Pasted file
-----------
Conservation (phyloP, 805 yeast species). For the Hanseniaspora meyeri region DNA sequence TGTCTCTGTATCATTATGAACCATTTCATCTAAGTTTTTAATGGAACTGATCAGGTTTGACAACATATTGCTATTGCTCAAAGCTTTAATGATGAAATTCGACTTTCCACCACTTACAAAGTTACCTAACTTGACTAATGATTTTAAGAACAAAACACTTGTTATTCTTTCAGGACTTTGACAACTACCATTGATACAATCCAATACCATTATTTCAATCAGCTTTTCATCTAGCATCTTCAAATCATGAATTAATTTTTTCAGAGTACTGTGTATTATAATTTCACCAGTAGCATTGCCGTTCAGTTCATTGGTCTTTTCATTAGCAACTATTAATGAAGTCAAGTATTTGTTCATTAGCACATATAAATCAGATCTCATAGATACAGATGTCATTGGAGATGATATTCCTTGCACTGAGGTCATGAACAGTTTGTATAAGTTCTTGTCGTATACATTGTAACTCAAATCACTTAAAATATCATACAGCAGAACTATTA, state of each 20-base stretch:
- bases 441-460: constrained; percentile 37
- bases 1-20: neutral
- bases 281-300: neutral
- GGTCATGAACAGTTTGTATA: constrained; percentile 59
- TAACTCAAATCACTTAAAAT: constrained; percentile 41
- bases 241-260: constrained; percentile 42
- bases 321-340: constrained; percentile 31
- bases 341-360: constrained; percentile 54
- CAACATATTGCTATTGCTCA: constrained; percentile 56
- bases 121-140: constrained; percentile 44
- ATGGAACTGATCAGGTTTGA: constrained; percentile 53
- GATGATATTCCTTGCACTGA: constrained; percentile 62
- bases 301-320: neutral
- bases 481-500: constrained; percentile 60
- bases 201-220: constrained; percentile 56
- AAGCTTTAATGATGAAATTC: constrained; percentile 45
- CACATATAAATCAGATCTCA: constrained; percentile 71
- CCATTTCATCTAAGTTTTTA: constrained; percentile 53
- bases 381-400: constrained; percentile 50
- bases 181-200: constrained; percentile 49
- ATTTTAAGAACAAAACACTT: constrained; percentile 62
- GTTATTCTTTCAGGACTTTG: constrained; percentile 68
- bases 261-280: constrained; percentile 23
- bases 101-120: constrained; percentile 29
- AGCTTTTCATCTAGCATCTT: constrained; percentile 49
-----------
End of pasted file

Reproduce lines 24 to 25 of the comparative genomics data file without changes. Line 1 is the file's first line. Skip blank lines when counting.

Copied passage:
- bases 261-280: constrained; percentile 23
- bases 101-120: constrained; percentile 29